"Stereotypes": A Source of Error in Judging Human Character

Stuart A. Rice
University of Pennsylvania

Dr. Rice has approached from a new angle the subject of judgments of personality. By studying classifications of individuals made from their photographs, he has demonstrated preconceived notions of the physical appearance of members of a certain race, class, occupation, or social group. Further analysis shoos the reasons for these judgments. Dr. Rice has made a contribution of importance to the study of personality types and human relations.

THE extent to which character and intelligence are revealed in human features has been made the subject of various experiments in which photographs of unknown persons have been graded by a number of examiners. Hollingworth compared the average deviation of such judgments with the chance deviation in the case of such graded traits as intelligence, perseverance, kindness, conceit, courage, humor, and deceitfulness.[1] In a similar list of traits, the rankings based on photo-graphs were compared with the judgments upon the same individuals made by persons to whom the latter were known. Correlations between the two sets of estimates were presumed to provide a measure of the reliability of the first set. Pintner,[2] Anderson,[3] and others have employed similar methods, in particular comparing the results of intelligence tests with estimates of intelligence based upon photographs.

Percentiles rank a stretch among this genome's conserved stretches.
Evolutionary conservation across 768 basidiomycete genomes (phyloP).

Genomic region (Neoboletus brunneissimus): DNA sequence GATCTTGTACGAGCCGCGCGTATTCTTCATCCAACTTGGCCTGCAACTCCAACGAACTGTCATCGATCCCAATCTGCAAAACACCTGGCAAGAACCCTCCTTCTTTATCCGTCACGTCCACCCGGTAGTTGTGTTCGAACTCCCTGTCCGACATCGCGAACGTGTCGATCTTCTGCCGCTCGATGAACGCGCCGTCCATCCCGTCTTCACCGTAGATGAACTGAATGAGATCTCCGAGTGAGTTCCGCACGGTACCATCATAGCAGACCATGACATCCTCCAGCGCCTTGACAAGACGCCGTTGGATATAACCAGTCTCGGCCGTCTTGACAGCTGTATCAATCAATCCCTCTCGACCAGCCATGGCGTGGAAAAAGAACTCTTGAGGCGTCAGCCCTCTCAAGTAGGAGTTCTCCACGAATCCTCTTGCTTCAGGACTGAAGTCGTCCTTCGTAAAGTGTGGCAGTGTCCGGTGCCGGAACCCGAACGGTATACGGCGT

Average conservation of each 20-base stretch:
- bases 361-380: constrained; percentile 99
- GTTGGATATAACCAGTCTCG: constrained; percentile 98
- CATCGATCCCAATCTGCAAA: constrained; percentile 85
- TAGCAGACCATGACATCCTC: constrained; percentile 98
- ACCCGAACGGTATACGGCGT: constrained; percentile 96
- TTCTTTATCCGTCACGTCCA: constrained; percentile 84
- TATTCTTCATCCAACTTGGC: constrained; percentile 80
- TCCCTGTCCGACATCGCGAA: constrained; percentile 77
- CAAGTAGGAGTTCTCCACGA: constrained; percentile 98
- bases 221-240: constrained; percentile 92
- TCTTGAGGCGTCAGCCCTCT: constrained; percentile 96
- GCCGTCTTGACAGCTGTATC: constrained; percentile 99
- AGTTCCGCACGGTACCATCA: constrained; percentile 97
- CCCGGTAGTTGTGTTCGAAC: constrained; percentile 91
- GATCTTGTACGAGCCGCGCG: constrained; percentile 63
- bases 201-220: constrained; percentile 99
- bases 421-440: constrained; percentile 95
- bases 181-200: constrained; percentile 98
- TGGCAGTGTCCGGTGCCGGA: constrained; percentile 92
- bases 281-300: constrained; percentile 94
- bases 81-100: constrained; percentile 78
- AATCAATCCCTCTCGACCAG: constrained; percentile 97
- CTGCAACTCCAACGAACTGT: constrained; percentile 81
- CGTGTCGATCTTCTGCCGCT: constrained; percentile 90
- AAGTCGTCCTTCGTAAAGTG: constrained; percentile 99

On the basis of her own material, Downey[4] says: